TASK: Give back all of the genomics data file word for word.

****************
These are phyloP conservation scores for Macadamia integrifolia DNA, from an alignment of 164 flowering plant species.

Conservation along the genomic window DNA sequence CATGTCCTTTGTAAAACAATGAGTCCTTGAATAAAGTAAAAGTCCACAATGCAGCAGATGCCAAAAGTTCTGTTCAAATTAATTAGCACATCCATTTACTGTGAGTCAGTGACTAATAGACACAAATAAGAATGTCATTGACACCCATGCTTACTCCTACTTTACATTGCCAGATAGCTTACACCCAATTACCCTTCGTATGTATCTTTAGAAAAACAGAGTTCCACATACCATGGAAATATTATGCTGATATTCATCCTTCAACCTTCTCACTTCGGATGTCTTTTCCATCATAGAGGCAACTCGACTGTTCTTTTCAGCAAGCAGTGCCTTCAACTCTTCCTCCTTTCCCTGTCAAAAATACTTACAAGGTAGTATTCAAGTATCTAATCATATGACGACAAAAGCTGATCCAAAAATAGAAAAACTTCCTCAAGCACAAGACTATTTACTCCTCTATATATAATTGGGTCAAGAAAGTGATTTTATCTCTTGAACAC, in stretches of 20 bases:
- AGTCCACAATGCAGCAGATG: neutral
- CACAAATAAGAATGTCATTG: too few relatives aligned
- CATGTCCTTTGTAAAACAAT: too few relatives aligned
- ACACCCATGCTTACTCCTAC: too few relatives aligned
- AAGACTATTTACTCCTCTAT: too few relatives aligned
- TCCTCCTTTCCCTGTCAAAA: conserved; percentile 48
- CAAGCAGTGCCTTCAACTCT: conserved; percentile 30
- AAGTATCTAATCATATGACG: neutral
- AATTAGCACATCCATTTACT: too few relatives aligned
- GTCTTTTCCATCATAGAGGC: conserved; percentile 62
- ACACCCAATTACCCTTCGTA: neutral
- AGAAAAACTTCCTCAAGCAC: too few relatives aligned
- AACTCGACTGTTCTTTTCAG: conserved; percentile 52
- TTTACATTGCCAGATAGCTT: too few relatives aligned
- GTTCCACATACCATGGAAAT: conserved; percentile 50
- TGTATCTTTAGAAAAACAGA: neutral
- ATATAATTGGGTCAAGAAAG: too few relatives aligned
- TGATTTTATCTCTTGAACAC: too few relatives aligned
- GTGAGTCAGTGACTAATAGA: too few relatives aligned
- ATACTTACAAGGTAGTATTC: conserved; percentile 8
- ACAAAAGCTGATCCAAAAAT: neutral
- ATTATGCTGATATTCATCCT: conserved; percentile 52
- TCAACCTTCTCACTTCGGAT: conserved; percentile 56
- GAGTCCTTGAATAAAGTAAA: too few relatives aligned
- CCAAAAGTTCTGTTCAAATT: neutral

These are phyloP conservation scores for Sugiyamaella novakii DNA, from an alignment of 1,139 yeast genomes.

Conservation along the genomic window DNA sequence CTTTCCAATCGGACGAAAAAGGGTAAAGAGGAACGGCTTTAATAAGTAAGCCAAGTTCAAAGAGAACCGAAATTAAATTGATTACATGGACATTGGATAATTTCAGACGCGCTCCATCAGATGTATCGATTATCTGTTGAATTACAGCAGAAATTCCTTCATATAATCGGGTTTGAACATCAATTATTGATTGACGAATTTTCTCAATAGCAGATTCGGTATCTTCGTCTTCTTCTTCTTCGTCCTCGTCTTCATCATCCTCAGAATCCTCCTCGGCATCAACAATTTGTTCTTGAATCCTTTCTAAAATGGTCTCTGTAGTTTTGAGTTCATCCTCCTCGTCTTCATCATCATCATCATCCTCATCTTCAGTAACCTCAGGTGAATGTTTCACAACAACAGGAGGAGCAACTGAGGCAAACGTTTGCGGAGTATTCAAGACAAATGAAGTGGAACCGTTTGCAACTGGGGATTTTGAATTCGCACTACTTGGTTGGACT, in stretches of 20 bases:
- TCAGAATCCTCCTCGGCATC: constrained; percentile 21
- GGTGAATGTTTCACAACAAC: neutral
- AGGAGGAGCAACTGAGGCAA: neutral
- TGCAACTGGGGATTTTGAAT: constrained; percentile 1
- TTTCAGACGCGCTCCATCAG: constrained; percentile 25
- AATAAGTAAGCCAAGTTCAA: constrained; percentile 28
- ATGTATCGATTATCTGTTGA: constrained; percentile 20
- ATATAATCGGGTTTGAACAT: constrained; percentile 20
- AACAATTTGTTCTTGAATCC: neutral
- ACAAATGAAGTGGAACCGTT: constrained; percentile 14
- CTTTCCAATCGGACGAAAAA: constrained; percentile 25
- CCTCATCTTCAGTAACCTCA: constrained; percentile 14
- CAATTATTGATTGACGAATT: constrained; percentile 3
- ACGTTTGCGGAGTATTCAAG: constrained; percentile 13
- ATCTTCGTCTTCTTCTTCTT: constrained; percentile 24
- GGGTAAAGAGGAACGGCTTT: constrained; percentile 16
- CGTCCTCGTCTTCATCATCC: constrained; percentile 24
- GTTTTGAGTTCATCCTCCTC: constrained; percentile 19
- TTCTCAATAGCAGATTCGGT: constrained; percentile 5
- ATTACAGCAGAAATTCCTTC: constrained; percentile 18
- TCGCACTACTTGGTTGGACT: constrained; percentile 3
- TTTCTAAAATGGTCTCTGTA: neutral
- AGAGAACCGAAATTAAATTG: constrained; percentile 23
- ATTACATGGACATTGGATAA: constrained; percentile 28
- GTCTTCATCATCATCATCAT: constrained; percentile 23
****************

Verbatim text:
These are phyloP conservation scores for Macadamia integrifolia DNA, from an alignment of 164 flowering plant species.

Conservation along the genomic window DNA sequence CATGTCCTTTGTAAAACAATGAGTCCTTGAATAAAGTAAAAGTCCACAATGCAGCAGATGCCAAAAGTTCTGTTCAAATTAATTAGCACATCCATTTACTGTGAGTCAGTGACTAATAGACACAAATAAGAATGTCATTGACACCCATGCTTACTCCTACTTTACATTGCCAGATAGCTTACACCCAATTACCCTTCGTATGTATCTTTAGAAAAACAGAGTTCCACATACCATGGAAATATTATGCTGATATTCATCCTTCAACCTTCTCACTTCGGATGTCTTTTCCATCATAGAGGCAACTCGACTGTTCTTTTCAGCAAGCAGTGCCTTCAACTCTTCCTCCTTTCCCTGTCAAAAATACTTACAAGGTAGTATTCAAGTATCTAATCATATGACGACAAAAGCTGATCCAAAAATAGAAAAACTTCCTCAAGCACAAGACTATTTACTCCTCTATATATAATTGGGTCAAGAAAGTGATTTTATCTCTTGAACAC, in stretches of 20 bases:
- AGTCCACAATGCAGCAGATG: neutral
- CACAAATAAGAATGTCATTG: too few relatives aligned
- CATGTCCTTTGTAAAACAAT: too few relatives aligned
- ACACCCATGCTTACTCCTAC: too few relatives aligned
- AAGACTATTTACTCCTCTAT: too few relatives aligned
- TCCTCCTTTCCCTGTCAAAA: conserved; percentile 48
- CAAGCAGTGCCTTCAACTCT: conserved; percentile 30
- AAGTATCTAATCATATGACG: neutral
- AATTAGCACATCCATTTACT: too few relatives aligned
- GTCTTTTCCATCATAGAGGC: conserved; percentile 62
- ACACCCAATTACCCTTCGTA: neutral
- AGAAAAACTTCCTCAAGCAC: too few relatives aligned
- AACTCGACTGTTCTTTTCAG: conserved; percentile 52
- TTTACATTGCCAGATAGCTT: too few relatives aligned
- GTTCCACATACCATGGAAAT: conserved; percentile 50
- TGTATCTTTAGAAAAACAGA: neutral
- ATATAATTGGGTCAAGAAAG: too few relatives aligned
- TGATTTTATCTCTTGAACAC: too few relatives aligned
- GTGAGTCAGTGACTAATAGA: too few relatives aligned
- ATACTTACAAGGTAGTATTC: conserved; percentile 8
- ACAAAAGCTGATCCAAAAAT: neutral
- ATTATGCTGATATTCATCCT: conserved; percentile 52
- TCAACCTTCTCACTTCGGAT: conserved; percentile 56
- GAGTCCTTGAATAAAGTAAA: too few relatives aligned
- CCAAAAGTTCTGTTCAAATT: neutral

These are phyloP conservation scores for Sugiyamaella novakii DNA, from an alignment of 1,139 yeast genomes.

Conservation along the genomic window DNA sequence CTTTCCAATCGGACGAAAAAGGGTAAAGAGGAACGGCTTTAATAAGTAAGCCAAGTTCAAAGAGAACCGAAATTAAATTGATTACATGGACATTGGATAATTTCAGACGCGCTCCATCAGATGTATCGATTATCTGTTGAATTACAGCAGAAATTCCTTCATATAATCGGGTTTGAACATCAATTATTGATTGACGAATTTTCTCAATAGCAGATTCGGTATCTTCGTCTTCTTCTTCTTCGTCCTCGTCTTCATCATCCTCAGAATCCTCCTCGGCATCAACAATTTGTTCTTGAATCCTTTCTAAAATGGTCTCTGTAGTTTTGAGTTCATCCTCCTCGTCTTCATCATCATCATCATCCTCATCTTCAGTAACCTCAGGTGAATGTTTCACAACAACAGGAGGAGCAACTGAGGCAAACGTTTGCGGAGTATTCAAGACAAATGAAGTGGAACCGTTTGCAACTGGGGATTTTGAATTCGCACTACTTGGTTGGACT, in stretches of 20 bases:
- TCAGAATCCTCCTCGGCATC: constrained; percentile 21
- GGTGAATGTTTCACAACAAC: neutral
- AGGAGGAGCAACTGAGGCAA: neutral
- TGCAACTGGGGATTTTGAAT: constrained; percentile 1
- TTTCAGACGCGCTCCATCAG: constrained; percentile 25
- AATAAGTAAGCCAAGTTCAA: constrained; percentile 28
- ATGTATCGATTATCTGTTGA: constrained; percentile 20
- ATATAATCGGGTTTGAACAT: constrained; percentile 20
- AACAATTTGTTCTTGAATCC: neutral
- ACAAATGAAGTGGAACCGTT: constrained; percentile 14
- CTTTCCAATCGGACGAAAAA: constrained; percentile 25
- CCTCATCTTCAGTAACCTCA: constrained; percentile 14
- CAATTATTGATTGACGAATT: constrained; percentile 3
- ACGTTTGCGGAGTATTCAAG: constrained; percentile 13
- ATCTTCGTCTTCTTCTTCTT: constrained; percentile 24
- GGGTAAAGAGGAACGGCTTT: constrained; percentile 16
- CGTCCTCGTCTTCATCATCC: constrained; percentile 24
- GTTTTGAGTTCATCCTCCTC: constrained; percentile 19
- TTCTCAATAGCAGATTCGGT: constrained; percentile 5
- ATTACAGCAGAAATTCCTTC: constrained; percentile 18
- TCGCACTACTTGGTTGGACT: constrained; percentile 3
- TTTCTAAAATGGTCTCTGTA: neutral
- AGAGAACCGAAATTAAATTG: constrained; percentile 23
- ATTACATGGACATTGGATAA: constrained; percentile 28
- GTCTTCATCATCATCATCAT: constrained; percentile 23